Matthew Elliott is founder of the TaxPayers’ Alliance and Big Brother Watch, and Chief Executive of Business for Britain
Today the TaxPayers’ Alliance has announced some staff changes, with the superb Matt Sinclair moving on as Chief Executive after over six years of service to be replaced by ConservativeHome and Daily Telegraph alumnus, Jonathan Isaby. John O’Connell will be the new Director and Dia Chakravarty is moving from the Freedom Association to be our new Political Director. The next election is shaping up to be one of the closest in living memory, and I’m pleased that the TPA will be in good hands over the crucial eighteen months running up to 7 May 2015.
Neither the Conservatives nor Labour look as though they’re about to stretch out a decisive lead, and several questions are yet to be answered over the resilience of the Liberal Democrat vote and size of the eventual UKIP vote. This uncertainty offers campaign groups a huge opportunity to shape the political agenda over the coming year. Each political party will be on the lookout for policies that might give them the edge over their rivals, and each will be monitoring the output of Westminster’s active think-tank scene for inspiration.
Surveying the recent political landscape, it is not hard to find examples of keynote coalition policies that have emerged from the various wonk shops situated off Victoria Street and beyond.
Lottie Dexter and the Million Jobs campaign deserve a special mention for the announcement in last week’s Autumn Statement of the abolition of National Insurance for the under-21s, as does Nick Pickles for his work at Big Brother Watch to curb efforts to monitor our web activity. Equally, the Centre for Social Justice’s (CSJ) superb campaign against human trafficking was picked up by the Sunday Times and taken on by Theresa May in the form of a much-needed new anti-slavery law. And the TaxPayers’ Alliance’s (TPA) recent campaigns on cutting beer duty, business rates and green taxes have been picked up by the Treasury as part of the drive to get Britain’s economy moving again.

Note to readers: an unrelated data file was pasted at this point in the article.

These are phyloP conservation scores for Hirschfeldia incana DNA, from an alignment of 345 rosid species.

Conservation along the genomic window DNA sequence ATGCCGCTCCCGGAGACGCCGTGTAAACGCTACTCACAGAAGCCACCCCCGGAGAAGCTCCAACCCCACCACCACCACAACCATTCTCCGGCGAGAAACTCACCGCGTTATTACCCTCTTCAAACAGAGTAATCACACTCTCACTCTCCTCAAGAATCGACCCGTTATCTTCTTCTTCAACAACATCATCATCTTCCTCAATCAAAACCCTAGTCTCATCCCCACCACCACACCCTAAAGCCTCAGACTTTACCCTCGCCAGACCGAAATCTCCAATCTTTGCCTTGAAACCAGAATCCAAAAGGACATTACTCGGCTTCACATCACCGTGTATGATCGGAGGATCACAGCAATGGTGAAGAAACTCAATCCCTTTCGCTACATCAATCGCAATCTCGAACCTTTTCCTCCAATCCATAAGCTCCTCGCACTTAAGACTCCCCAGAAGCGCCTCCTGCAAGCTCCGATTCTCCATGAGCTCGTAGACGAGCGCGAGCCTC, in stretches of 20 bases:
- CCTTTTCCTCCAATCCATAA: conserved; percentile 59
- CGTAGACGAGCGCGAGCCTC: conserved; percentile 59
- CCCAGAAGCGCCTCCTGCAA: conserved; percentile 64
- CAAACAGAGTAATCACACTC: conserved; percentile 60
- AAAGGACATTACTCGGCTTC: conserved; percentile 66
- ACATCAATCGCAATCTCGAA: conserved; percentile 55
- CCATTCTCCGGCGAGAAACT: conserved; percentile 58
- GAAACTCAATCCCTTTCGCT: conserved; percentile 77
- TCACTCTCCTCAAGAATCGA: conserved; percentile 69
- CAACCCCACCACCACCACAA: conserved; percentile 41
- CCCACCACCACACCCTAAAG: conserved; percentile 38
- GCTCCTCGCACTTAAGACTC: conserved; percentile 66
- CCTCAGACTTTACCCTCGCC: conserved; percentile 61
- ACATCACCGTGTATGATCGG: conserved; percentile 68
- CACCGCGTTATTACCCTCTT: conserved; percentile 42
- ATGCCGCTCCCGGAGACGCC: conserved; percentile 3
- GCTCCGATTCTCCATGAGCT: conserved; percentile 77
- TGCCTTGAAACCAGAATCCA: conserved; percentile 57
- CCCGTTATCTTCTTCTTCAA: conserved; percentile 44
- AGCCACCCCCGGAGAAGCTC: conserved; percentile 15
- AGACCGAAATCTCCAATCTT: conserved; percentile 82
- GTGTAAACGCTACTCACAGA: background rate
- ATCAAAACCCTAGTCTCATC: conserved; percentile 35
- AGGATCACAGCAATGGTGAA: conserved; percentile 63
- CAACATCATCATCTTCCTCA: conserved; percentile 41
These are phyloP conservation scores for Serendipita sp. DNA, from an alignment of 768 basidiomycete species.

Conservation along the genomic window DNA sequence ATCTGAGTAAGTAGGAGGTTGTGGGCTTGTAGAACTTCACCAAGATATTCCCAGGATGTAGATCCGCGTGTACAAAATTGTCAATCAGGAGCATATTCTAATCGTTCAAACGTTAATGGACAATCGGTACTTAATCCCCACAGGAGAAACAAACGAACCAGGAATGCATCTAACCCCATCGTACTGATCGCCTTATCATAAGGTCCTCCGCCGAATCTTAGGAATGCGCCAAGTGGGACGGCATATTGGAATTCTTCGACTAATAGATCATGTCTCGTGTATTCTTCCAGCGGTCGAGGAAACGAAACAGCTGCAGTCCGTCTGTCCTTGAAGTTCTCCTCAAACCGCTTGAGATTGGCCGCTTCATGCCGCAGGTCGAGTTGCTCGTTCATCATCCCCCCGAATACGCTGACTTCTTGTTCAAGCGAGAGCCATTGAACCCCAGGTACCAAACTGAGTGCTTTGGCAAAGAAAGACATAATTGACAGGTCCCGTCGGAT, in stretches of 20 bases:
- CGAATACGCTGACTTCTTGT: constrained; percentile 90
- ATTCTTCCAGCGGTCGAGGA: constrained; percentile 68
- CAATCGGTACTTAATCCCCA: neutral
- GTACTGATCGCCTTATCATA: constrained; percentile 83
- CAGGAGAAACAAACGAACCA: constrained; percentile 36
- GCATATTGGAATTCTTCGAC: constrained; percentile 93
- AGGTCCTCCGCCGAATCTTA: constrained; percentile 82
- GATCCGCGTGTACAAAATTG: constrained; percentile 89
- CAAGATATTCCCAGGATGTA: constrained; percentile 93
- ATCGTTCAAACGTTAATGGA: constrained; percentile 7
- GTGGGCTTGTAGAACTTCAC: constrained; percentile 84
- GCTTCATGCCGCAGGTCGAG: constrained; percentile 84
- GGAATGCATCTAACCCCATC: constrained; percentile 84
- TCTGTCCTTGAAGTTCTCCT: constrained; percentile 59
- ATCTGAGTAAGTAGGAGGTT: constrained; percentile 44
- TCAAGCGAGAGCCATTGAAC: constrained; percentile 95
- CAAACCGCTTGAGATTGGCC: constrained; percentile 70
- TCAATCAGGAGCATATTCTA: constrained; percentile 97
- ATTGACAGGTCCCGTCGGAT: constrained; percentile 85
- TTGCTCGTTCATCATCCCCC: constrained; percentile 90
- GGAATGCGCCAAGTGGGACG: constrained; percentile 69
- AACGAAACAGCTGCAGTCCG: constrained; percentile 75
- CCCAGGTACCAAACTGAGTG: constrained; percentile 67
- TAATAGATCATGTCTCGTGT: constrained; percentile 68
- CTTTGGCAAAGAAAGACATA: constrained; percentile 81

There are also the big picture ideas that governments often shy away from as they chase the next morning’s headlines. The announcement of the Institute for Economic Affairs’ (IEA) Brexit Prize is likely to be a key moment in the ever-present EU debate, as Euro-sceptics try to learn from the SNP’s failure to make the case for Scottish Independence by defining how life would look outside the European Union. And Boris scored a huge hit for the Centre for Policy Studies (CPS), when he used his recent Margaret Thatcher memorial lecture to start a discussion on education that is unlikely to let up between now and 2015.
We should also take heart from the think-tank alumni now rising up the ranks in Parliament, setting the political weather from within the Commons. Nick Herbert, co-founder of Reform and former Home Office minister, remains an influential figure on the Tory backbenches with his campaign to modernise the civil service; and Nick Boles, a former director of Policy Exchange and now Planning Minister, continues to give us food for thought on the future direction of the Conservative Party.
2014 is likely to be a defining year for British politics and think-tanks and campaign groups will all be lobbying hard to influence the parties’ manifestos. Everyone who wants to see a creative, innovative and provocative political debate over the next eighteen months should welcome the fact that, whilst politics inside the Houses of Parliament can often feel stale, in Britain we are lucky to have a thriving think-tank scene.